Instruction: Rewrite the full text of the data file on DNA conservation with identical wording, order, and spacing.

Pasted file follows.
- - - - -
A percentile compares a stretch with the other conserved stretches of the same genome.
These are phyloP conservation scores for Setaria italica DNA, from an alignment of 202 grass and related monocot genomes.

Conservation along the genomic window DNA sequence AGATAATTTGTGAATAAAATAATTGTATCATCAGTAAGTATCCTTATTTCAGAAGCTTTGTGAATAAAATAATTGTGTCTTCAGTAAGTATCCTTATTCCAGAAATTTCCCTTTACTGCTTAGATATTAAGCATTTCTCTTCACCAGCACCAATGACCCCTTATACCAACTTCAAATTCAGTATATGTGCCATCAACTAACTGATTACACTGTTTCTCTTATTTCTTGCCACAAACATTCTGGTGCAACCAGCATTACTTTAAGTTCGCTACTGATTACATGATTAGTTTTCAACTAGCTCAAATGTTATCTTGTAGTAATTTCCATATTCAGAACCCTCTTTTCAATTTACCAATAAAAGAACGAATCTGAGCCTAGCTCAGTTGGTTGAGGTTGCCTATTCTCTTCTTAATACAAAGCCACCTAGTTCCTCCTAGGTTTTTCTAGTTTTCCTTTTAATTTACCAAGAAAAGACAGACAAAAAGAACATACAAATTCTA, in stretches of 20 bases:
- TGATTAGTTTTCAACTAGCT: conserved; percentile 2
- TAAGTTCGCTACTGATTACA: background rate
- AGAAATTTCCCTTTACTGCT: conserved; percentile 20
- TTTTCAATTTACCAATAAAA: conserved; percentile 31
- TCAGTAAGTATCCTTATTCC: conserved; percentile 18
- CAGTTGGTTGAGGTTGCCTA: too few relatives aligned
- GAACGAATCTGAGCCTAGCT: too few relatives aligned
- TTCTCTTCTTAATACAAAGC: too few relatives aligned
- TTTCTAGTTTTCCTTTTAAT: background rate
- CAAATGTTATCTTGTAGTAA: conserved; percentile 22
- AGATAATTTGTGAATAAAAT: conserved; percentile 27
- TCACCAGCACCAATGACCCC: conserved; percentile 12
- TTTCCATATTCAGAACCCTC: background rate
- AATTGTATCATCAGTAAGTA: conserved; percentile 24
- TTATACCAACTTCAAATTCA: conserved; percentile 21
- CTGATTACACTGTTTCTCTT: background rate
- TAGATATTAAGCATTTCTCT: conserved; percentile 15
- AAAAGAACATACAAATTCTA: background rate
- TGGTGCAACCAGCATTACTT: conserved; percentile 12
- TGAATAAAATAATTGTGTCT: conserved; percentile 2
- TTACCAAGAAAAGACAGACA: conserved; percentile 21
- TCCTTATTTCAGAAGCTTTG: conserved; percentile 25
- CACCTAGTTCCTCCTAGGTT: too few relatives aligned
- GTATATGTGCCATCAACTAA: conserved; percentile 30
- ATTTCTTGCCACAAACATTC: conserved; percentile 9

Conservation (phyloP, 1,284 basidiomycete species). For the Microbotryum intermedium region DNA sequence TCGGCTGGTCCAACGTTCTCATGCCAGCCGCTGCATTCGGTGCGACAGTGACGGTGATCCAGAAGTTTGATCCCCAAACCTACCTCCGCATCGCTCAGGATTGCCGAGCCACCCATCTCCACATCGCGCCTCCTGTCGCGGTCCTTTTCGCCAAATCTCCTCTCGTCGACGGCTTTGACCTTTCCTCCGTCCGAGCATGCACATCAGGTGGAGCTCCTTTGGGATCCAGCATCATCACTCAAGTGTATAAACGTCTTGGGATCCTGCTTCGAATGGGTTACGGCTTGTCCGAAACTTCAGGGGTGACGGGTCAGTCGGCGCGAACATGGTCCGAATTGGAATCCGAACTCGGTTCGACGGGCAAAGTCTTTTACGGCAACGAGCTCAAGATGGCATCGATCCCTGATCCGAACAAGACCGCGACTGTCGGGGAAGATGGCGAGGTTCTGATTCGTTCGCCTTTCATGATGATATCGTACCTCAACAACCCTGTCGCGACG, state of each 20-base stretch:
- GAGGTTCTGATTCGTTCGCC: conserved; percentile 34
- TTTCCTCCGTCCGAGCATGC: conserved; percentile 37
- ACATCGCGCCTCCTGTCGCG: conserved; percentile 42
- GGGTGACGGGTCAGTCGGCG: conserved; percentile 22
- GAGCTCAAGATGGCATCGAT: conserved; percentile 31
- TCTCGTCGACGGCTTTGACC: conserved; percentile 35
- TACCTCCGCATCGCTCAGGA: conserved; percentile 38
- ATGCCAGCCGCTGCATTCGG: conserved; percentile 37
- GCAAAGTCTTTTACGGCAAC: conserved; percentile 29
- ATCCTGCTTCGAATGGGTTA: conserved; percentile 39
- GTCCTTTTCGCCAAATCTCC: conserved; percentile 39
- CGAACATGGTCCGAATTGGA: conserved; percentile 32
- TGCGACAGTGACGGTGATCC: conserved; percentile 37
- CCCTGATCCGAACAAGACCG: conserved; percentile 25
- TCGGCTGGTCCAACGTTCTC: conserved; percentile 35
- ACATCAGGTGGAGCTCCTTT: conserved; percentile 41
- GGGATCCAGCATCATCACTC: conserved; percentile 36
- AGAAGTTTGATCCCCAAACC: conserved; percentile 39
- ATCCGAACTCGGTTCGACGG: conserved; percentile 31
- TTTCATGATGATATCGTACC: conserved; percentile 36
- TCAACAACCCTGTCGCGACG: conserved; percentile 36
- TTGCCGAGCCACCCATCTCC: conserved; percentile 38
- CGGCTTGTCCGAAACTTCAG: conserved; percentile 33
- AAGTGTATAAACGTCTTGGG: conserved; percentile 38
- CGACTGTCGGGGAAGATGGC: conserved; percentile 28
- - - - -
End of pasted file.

A percentile compares a stretch with the other conserved stretches of the same genome.
These are phyloP conservation scores for Setaria italica DNA, from an alignment of 202 grass and related monocot genomes.

Conservation along the genomic window DNA sequence AGATAATTTGTGAATAAAATAATTGTATCATCAGTAAGTATCCTTATTTCAGAAGCTTTGTGAATAAAATAATTGTGTCTTCAGTAAGTATCCTTATTCCAGAAATTTCCCTTTACTGCTTAGATATTAAGCATTTCTCTTCACCAGCACCAATGACCCCTTATACCAACTTCAAATTCAGTATATGTGCCATCAACTAACTGATTACACTGTTTCTCTTATTTCTTGCCACAAACATTCTGGTGCAACCAGCATTACTTTAAGTTCGCTACTGATTACATGATTAGTTTTCAACTAGCTCAAATGTTATCTTGTAGTAATTTCCATATTCAGAACCCTCTTTTCAATTTACCAATAAAAGAACGAATCTGAGCCTAGCTCAGTTGGTTGAGGTTGCCTATTCTCTTCTTAATACAAAGCCACCTAGTTCCTCCTAGGTTTTTCTAGTTTTCCTTTTAATTTACCAAGAAAAGACAGACAAAAAGAACATACAAATTCTA, in stretches of 20 bases:
- TGATTAGTTTTCAACTAGCT: conserved; percentile 2
- TAAGTTCGCTACTGATTACA: background rate
- AGAAATTTCCCTTTACTGCT: conserved; percentile 20
- TTTTCAATTTACCAATAAAA: conserved; percentile 31
- TCAGTAAGTATCCTTATTCC: conserved; percentile 18
- CAGTTGGTTGAGGTTGCCTA: too few relatives aligned
- GAACGAATCTGAGCCTAGCT: too few relatives aligned
- TTCTCTTCTTAATACAAAGC: too few relatives aligned
- TTTCTAGTTTTCCTTTTAAT: background rate
- CAAATGTTATCTTGTAGTAA: conserved; percentile 22
- AGATAATTTGTGAATAAAAT: conserved; percentile 27
- TCACCAGCACCAATGACCCC: conserved; percentile 12
- TTTCCATATTCAGAACCCTC: background rate
- AATTGTATCATCAGTAAGTA: conserved; percentile 24
- TTATACCAACTTCAAATTCA: conserved; percentile 21
- CTGATTACACTGTTTCTCTT: background rate
- TAGATATTAAGCATTTCTCT: conserved; percentile 15
- AAAAGAACATACAAATTCTA: background rate
- TGGTGCAACCAGCATTACTT: conserved; percentile 12
- TGAATAAAATAATTGTGTCT: conserved; percentile 2
- TTACCAAGAAAAGACAGACA: conserved; percentile 21
- TCCTTATTTCAGAAGCTTTG: conserved; percentile 25
- CACCTAGTTCCTCCTAGGTT: too few relatives aligned
- GTATATGTGCCATCAACTAA: conserved; percentile 30
- ATTTCTTGCCACAAACATTC: conserved; percentile 9

Conservation (phyloP, 1,284 basidiomycete species). For the Microbotryum intermedium region DNA sequence TCGGCTGGTCCAACGTTCTCATGCCAGCCGCTGCATTCGGTGCGACAGTGACGGTGATCCAGAAGTTTGATCCCCAAACCTACCTCCGCATCGCTCAGGATTGCCGAGCCACCCATCTCCACATCGCGCCTCCTGTCGCGGTCCTTTTCGCCAAATCTCCTCTCGTCGACGGCTTTGACCTTTCCTCCGTCCGAGCATGCACATCAGGTGGAGCTCCTTTGGGATCCAGCATCATCACTCAAGTGTATAAACGTCTTGGGATCCTGCTTCGAATGGGTTACGGCTTGTCCGAAACTTCAGGGGTGACGGGTCAGTCGGCGCGAACATGGTCCGAATTGGAATCCGAACTCGGTTCGACGGGCAAAGTCTTTTACGGCAACGAGCTCAAGATGGCATCGATCCCTGATCCGAACAAGACCGCGACTGTCGGGGAAGATGGCGAGGTTCTGATTCGTTCGCCTTTCATGATGATATCGTACCTCAACAACCCTGTCGCGACG, state of each 20-base stretch:
- GAGGTTCTGATTCGTTCGCC: conserved; percentile 34
- TTTCCTCCGTCCGAGCATGC: conserved; percentile 37
- ACATCGCGCCTCCTGTCGCG: conserved; percentile 42
- GGGTGACGGGTCAGTCGGCG: conserved; percentile 22
- GAGCTCAAGATGGCATCGAT: conserved; percentile 31
- TCTCGTCGACGGCTTTGACC: conserved; percentile 35
- TACCTCCGCATCGCTCAGGA: conserved; percentile 38
- ATGCCAGCCGCTGCATTCGG: conserved; percentile 37
- GCAAAGTCTTTTACGGCAAC: conserved; percentile 29
- ATCCTGCTTCGAATGGGTTA: conserved; percentile 39
- GTCCTTTTCGCCAAATCTCC: conserved; percentile 39
- CGAACATGGTCCGAATTGGA: conserved; percentile 32
- TGCGACAGTGACGGTGATCC: conserved; percentile 37
- CCCTGATCCGAACAAGACCG: conserved; percentile 25
- TCGGCTGGTCCAACGTTCTC: conserved; percentile 35
- ACATCAGGTGGAGCTCCTTT: conserved; percentile 41
- GGGATCCAGCATCATCACTC: conserved; percentile 36
- AGAAGTTTGATCCCCAAACC: conserved; percentile 39
- ATCCGAACTCGGTTCGACGG: conserved; percentile 31
- TTTCATGATGATATCGTACC: conserved; percentile 36
- TCAACAACCCTGTCGCGACG: conserved; percentile 36
- TTGCCGAGCCACCCATCTCC: conserved; percentile 38
- CGGCTTGTCCGAAACTTCAG: conserved; percentile 33
- AAGTGTATAAACGTCTTGGG: conserved; percentile 38
- CGACTGTCGGGGAAGATGGC: conserved; percentile 28